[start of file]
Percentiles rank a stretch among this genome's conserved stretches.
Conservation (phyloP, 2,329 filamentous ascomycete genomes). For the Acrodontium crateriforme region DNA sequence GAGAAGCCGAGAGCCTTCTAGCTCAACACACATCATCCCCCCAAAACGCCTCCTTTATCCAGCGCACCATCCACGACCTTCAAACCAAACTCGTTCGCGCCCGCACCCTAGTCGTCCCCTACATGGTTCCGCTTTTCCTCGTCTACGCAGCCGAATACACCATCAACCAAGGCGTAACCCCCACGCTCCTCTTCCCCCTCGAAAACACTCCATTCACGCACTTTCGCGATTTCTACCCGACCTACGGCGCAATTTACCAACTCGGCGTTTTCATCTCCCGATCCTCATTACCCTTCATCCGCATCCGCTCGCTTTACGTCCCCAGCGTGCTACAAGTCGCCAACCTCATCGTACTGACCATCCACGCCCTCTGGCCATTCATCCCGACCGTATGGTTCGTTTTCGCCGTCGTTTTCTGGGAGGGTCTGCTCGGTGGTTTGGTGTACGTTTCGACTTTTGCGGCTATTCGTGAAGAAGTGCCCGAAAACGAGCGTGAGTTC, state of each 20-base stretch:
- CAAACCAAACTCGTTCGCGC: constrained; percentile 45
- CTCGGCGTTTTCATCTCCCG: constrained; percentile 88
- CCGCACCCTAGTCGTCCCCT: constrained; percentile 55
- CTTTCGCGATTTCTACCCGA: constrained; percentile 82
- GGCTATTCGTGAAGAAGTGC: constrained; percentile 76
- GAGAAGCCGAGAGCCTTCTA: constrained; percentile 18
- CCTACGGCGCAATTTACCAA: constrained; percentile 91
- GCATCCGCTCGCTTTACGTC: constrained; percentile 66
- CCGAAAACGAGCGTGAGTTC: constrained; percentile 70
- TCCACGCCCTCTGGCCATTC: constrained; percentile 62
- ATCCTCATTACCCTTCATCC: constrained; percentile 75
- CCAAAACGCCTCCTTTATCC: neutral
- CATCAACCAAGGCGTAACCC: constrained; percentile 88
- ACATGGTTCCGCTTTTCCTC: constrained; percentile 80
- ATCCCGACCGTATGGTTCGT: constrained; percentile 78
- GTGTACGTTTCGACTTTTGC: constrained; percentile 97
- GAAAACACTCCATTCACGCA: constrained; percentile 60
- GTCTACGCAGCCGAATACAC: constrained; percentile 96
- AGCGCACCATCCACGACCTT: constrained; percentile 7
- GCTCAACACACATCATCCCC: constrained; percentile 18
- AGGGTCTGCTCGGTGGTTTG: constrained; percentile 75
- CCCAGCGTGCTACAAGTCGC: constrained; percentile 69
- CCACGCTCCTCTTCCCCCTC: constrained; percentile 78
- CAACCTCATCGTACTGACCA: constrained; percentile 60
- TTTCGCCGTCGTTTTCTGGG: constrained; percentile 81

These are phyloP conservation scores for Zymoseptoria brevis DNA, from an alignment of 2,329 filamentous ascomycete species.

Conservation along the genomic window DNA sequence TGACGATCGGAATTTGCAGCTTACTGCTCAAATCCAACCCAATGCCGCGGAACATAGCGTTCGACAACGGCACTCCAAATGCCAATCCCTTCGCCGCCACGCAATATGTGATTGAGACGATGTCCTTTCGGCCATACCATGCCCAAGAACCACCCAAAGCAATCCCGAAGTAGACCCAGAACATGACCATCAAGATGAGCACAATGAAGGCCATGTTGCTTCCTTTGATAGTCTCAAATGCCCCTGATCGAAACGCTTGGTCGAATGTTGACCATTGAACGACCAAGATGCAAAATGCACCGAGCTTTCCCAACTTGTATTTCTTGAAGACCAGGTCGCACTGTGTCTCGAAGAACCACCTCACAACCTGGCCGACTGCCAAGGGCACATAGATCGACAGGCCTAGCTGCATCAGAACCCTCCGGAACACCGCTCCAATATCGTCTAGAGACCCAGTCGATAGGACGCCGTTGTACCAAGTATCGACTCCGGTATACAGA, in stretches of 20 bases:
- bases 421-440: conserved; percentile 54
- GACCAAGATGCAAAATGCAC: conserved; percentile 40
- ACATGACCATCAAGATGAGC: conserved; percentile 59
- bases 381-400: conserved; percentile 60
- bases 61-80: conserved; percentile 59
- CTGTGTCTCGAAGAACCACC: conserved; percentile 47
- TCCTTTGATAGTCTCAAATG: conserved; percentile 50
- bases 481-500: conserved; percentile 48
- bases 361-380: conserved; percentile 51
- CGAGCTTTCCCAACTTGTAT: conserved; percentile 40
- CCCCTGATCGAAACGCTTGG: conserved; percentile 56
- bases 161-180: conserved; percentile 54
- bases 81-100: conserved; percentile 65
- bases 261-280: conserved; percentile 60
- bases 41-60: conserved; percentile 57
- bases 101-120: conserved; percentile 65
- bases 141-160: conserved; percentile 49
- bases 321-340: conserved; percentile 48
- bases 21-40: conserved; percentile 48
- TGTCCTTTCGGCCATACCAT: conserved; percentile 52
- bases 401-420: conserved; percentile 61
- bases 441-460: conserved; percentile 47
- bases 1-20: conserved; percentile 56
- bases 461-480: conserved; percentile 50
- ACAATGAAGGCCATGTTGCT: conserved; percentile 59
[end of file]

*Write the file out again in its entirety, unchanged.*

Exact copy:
Percentiles rank a stretch among this genome's conserved stretches.
Conservation (phyloP, 2,329 filamentous ascomycete genomes). For the Acrodontium crateriforme region DNA sequence GAGAAGCCGAGAGCCTTCTAGCTCAACACACATCATCCCCCCAAAACGCCTCCTTTATCCAGCGCACCATCCACGACCTTCAAACCAAACTCGTTCGCGCCCGCACCCTAGTCGTCCCCTACATGGTTCCGCTTTTCCTCGTCTACGCAGCCGAATACACCATCAACCAAGGCGTAACCCCCACGCTCCTCTTCCCCCTCGAAAACACTCCATTCACGCACTTTCGCGATTTCTACCCGACCTACGGCGCAATTTACCAACTCGGCGTTTTCATCTCCCGATCCTCATTACCCTTCATCCGCATCCGCTCGCTTTACGTCCCCAGCGTGCTACAAGTCGCCAACCTCATCGTACTGACCATCCACGCCCTCTGGCCATTCATCCCGACCGTATGGTTCGTTTTCGCCGTCGTTTTCTGGGAGGGTCTGCTCGGTGGTTTGGTGTACGTTTCGACTTTTGCGGCTATTCGTGAAGAAGTGCCCGAAAACGAGCGTGAGTTC, state of each 20-base stretch:
- CAAACCAAACTCGTTCGCGC: constrained; percentile 45
- CTCGGCGTTTTCATCTCCCG: constrained; percentile 88
- CCGCACCCTAGTCGTCCCCT: constrained; percentile 55
- CTTTCGCGATTTCTACCCGA: constrained; percentile 82
- GGCTATTCGTGAAGAAGTGC: constrained; percentile 76
- GAGAAGCCGAGAGCCTTCTA: constrained; percentile 18
- CCTACGGCGCAATTTACCAA: constrained; percentile 91
- GCATCCGCTCGCTTTACGTC: constrained; percentile 66
- CCGAAAACGAGCGTGAGTTC: constrained; percentile 70
- TCCACGCCCTCTGGCCATTC: constrained; percentile 62
- ATCCTCATTACCCTTCATCC: constrained; percentile 75
- CCAAAACGCCTCCTTTATCC: neutral
- CATCAACCAAGGCGTAACCC: constrained; percentile 88
- ACATGGTTCCGCTTTTCCTC: constrained; percentile 80
- ATCCCGACCGTATGGTTCGT: constrained; percentile 78
- GTGTACGTTTCGACTTTTGC: constrained; percentile 97
- GAAAACACTCCATTCACGCA: constrained; percentile 60
- GTCTACGCAGCCGAATACAC: constrained; percentile 96
- AGCGCACCATCCACGACCTT: constrained; percentile 7
- GCTCAACACACATCATCCCC: constrained; percentile 18
- AGGGTCTGCTCGGTGGTTTG: constrained; percentile 75
- CCCAGCGTGCTACAAGTCGC: constrained; percentile 69
- CCACGCTCCTCTTCCCCCTC: constrained; percentile 78
- CAACCTCATCGTACTGACCA: constrained; percentile 60
- TTTCGCCGTCGTTTTCTGGG: constrained; percentile 81

These are phyloP conservation scores for Zymoseptoria brevis DNA, from an alignment of 2,329 filamentous ascomycete species.

Conservation along the genomic window DNA sequence TGACGATCGGAATTTGCAGCTTACTGCTCAAATCCAACCCAATGCCGCGGAACATAGCGTTCGACAACGGCACTCCAAATGCCAATCCCTTCGCCGCCACGCAATATGTGATTGAGACGATGTCCTTTCGGCCATACCATGCCCAAGAACCACCCAAAGCAATCCCGAAGTAGACCCAGAACATGACCATCAAGATGAGCACAATGAAGGCCATGTTGCTTCCTTTGATAGTCTCAAATGCCCCTGATCGAAACGCTTGGTCGAATGTTGACCATTGAACGACCAAGATGCAAAATGCACCGAGCTTTCCCAACTTGTATTTCTTGAAGACCAGGTCGCACTGTGTCTCGAAGAACCACCTCACAACCTGGCCGACTGCCAAGGGCACATAGATCGACAGGCCTAGCTGCATCAGAACCCTCCGGAACACCGCTCCAATATCGTCTAGAGACCCAGTCGATAGGACGCCGTTGTACCAAGTATCGACTCCGGTATACAGA, in stretches of 20 bases:
- bases 421-440: conserved; percentile 54
- GACCAAGATGCAAAATGCAC: conserved; percentile 40
- ACATGACCATCAAGATGAGC: conserved; percentile 59
- bases 381-400: conserved; percentile 60
- bases 61-80: conserved; percentile 59
- CTGTGTCTCGAAGAACCACC: conserved; percentile 47
- TCCTTTGATAGTCTCAAATG: conserved; percentile 50
- bases 481-500: conserved; percentile 48
- bases 361-380: conserved; percentile 51
- CGAGCTTTCCCAACTTGTAT: conserved; percentile 40
- CCCCTGATCGAAACGCTTGG: conserved; percentile 56
- bases 161-180: conserved; percentile 54
- bases 81-100: conserved; percentile 65
- bases 261-280: conserved; percentile 60
- bases 41-60: conserved; percentile 57
- bases 101-120: conserved; percentile 65
- bases 141-160: conserved; percentile 49
- bases 321-340: conserved; percentile 48
- bases 21-40: conserved; percentile 48
- TGTCCTTTCGGCCATACCAT: conserved; percentile 52
- bases 401-420: conserved; percentile 61
- bases 441-460: conserved; percentile 47
- bases 1-20: conserved; percentile 56
- bases 461-480: conserved; percentile 50
- ACAATGAAGGCCATGTTGCT: conserved; percentile 59